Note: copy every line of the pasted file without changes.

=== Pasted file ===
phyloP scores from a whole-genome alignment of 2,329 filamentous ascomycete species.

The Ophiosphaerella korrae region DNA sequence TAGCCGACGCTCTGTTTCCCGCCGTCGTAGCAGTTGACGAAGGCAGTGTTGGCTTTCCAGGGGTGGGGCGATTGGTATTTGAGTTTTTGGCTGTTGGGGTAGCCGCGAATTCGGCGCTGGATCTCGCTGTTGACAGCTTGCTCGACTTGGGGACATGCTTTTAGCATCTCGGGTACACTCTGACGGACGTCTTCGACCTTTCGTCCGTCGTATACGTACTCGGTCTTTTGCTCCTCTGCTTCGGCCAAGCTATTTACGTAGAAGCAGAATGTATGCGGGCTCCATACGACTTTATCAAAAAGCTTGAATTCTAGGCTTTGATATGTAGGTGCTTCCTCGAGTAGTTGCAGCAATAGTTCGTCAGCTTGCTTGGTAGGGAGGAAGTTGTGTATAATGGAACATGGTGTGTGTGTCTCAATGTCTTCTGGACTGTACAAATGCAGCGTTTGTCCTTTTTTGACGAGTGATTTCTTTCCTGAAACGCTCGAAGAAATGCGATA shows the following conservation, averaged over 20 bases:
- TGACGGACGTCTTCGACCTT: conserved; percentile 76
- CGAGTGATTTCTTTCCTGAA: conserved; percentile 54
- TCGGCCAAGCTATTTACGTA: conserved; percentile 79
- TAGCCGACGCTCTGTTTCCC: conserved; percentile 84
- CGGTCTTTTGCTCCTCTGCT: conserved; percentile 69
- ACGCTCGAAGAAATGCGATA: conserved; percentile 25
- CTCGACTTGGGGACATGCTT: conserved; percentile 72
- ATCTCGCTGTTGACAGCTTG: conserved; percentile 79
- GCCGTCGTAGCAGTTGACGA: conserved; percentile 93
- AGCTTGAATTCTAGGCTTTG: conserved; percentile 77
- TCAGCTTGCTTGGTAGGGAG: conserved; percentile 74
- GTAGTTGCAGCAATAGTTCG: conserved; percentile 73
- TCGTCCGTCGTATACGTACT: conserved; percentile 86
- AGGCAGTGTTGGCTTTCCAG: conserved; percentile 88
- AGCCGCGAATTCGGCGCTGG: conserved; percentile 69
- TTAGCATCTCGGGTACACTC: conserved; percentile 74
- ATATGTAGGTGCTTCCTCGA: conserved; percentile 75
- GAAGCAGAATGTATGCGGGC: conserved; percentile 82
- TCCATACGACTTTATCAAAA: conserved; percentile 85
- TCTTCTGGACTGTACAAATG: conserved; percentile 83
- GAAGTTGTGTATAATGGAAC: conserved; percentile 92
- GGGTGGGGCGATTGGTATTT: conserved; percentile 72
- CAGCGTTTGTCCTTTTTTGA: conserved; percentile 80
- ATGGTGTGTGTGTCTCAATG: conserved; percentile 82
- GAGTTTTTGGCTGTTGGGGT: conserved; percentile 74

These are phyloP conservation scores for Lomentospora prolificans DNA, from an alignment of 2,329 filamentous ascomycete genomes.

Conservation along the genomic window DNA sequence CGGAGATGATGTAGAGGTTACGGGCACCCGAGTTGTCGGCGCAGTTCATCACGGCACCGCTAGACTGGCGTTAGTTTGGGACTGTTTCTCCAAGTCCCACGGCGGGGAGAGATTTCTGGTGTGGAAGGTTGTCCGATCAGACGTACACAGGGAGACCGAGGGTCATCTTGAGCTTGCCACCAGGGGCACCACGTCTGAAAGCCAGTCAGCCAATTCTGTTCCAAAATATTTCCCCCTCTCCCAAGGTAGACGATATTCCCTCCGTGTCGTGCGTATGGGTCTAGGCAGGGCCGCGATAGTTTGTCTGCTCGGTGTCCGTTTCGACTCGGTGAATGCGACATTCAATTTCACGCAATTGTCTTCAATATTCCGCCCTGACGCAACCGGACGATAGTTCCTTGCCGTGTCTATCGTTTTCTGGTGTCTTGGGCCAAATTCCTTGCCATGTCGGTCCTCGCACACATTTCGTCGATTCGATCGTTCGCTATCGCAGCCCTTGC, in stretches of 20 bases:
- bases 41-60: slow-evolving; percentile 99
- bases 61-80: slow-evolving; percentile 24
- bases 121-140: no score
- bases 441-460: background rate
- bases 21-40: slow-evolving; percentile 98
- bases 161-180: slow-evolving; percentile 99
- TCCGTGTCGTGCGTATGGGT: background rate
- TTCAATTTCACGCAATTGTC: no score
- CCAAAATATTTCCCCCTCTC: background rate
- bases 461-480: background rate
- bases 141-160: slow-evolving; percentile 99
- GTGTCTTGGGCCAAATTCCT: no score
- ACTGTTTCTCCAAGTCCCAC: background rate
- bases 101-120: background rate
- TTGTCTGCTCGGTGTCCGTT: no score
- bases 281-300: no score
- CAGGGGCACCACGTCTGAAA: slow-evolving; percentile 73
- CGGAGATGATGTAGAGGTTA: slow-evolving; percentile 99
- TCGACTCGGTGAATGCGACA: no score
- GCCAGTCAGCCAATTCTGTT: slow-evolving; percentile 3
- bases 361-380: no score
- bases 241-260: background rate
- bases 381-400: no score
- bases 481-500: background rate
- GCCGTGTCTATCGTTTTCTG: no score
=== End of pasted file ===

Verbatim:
phyloP scores from a whole-genome alignment of 2,329 filamentous ascomycete species.

The Ophiosphaerella korrae region DNA sequence TAGCCGACGCTCTGTTTCCCGCCGTCGTAGCAGTTGACGAAGGCAGTGTTGGCTTTCCAGGGGTGGGGCGATTGGTATTTGAGTTTTTGGCTGTTGGGGTAGCCGCGAATTCGGCGCTGGATCTCGCTGTTGACAGCTTGCTCGACTTGGGGACATGCTTTTAGCATCTCGGGTACACTCTGACGGACGTCTTCGACCTTTCGTCCGTCGTATACGTACTCGGTCTTTTGCTCCTCTGCTTCGGCCAAGCTATTTACGTAGAAGCAGAATGTATGCGGGCTCCATACGACTTTATCAAAAAGCTTGAATTCTAGGCTTTGATATGTAGGTGCTTCCTCGAGTAGTTGCAGCAATAGTTCGTCAGCTTGCTTGGTAGGGAGGAAGTTGTGTATAATGGAACATGGTGTGTGTGTCTCAATGTCTTCTGGACTGTACAAATGCAGCGTTTGTCCTTTTTTGACGAGTGATTTCTTTCCTGAAACGCTCGAAGAAATGCGATA shows the following conservation, averaged over 20 bases:
- TGACGGACGTCTTCGACCTT: conserved; percentile 76
- CGAGTGATTTCTTTCCTGAA: conserved; percentile 54
- TCGGCCAAGCTATTTACGTA: conserved; percentile 79
- TAGCCGACGCTCTGTTTCCC: conserved; percentile 84
- CGGTCTTTTGCTCCTCTGCT: conserved; percentile 69
- ACGCTCGAAGAAATGCGATA: conserved; percentile 25
- CTCGACTTGGGGACATGCTT: conserved; percentile 72
- ATCTCGCTGTTGACAGCTTG: conserved; percentile 79
- GCCGTCGTAGCAGTTGACGA: conserved; percentile 93
- AGCTTGAATTCTAGGCTTTG: conserved; percentile 77
- TCAGCTTGCTTGGTAGGGAG: conserved; percentile 74
- GTAGTTGCAGCAATAGTTCG: conserved; percentile 73
- TCGTCCGTCGTATACGTACT: conserved; percentile 86
- AGGCAGTGTTGGCTTTCCAG: conserved; percentile 88
- AGCCGCGAATTCGGCGCTGG: conserved; percentile 69
- TTAGCATCTCGGGTACACTC: conserved; percentile 74
- ATATGTAGGTGCTTCCTCGA: conserved; percentile 75
- GAAGCAGAATGTATGCGGGC: conserved; percentile 82
- TCCATACGACTTTATCAAAA: conserved; percentile 85
- TCTTCTGGACTGTACAAATG: conserved; percentile 83
- GAAGTTGTGTATAATGGAAC: conserved; percentile 92
- GGGTGGGGCGATTGGTATTT: conserved; percentile 72
- CAGCGTTTGTCCTTTTTTGA: conserved; percentile 80
- ATGGTGTGTGTGTCTCAATG: conserved; percentile 82
- GAGTTTTTGGCTGTTGGGGT: conserved; percentile 74

These are phyloP conservation scores for Lomentospora prolificans DNA, from an alignment of 2,329 filamentous ascomycete genomes.

Conservation along the genomic window DNA sequence CGGAGATGATGTAGAGGTTACGGGCACCCGAGTTGTCGGCGCAGTTCATCACGGCACCGCTAGACTGGCGTTAGTTTGGGACTGTTTCTCCAAGTCCCACGGCGGGGAGAGATTTCTGGTGTGGAAGGTTGTCCGATCAGACGTACACAGGGAGACCGAGGGTCATCTTGAGCTTGCCACCAGGGGCACCACGTCTGAAAGCCAGTCAGCCAATTCTGTTCCAAAATATTTCCCCCTCTCCCAAGGTAGACGATATTCCCTCCGTGTCGTGCGTATGGGTCTAGGCAGGGCCGCGATAGTTTGTCTGCTCGGTGTCCGTTTCGACTCGGTGAATGCGACATTCAATTTCACGCAATTGTCTTCAATATTCCGCCCTGACGCAACCGGACGATAGTTCCTTGCCGTGTCTATCGTTTTCTGGTGTCTTGGGCCAAATTCCTTGCCATGTCGGTCCTCGCACACATTTCGTCGATTCGATCGTTCGCTATCGCAGCCCTTGC, in stretches of 20 bases:
- bases 41-60: slow-evolving; percentile 99
- bases 61-80: slow-evolving; percentile 24
- bases 121-140: no score
- bases 441-460: background rate
- bases 21-40: slow-evolving; percentile 98
- bases 161-180: slow-evolving; percentile 99
- TCCGTGTCGTGCGTATGGGT: background rate
- TTCAATTTCACGCAATTGTC: no score
- CCAAAATATTTCCCCCTCTC: background rate
- bases 461-480: background rate
- bases 141-160: slow-evolving; percentile 99
- GTGTCTTGGGCCAAATTCCT: no score
- ACTGTTTCTCCAAGTCCCAC: background rate
- bases 101-120: background rate
- TTGTCTGCTCGGTGTCCGTT: no score
- bases 281-300: no score
- CAGGGGCACCACGTCTGAAA: slow-evolving; percentile 73
- CGGAGATGATGTAGAGGTTA: slow-evolving; percentile 99
- TCGACTCGGTGAATGCGACA: no score
- GCCAGTCAGCCAATTCTGTT: slow-evolving; percentile 3
- bases 361-380: no score
- bases 241-260: background rate
- bases 381-400: no score
- bases 481-500: background rate
- GCCGTGTCTATCGTTTTCTG: no score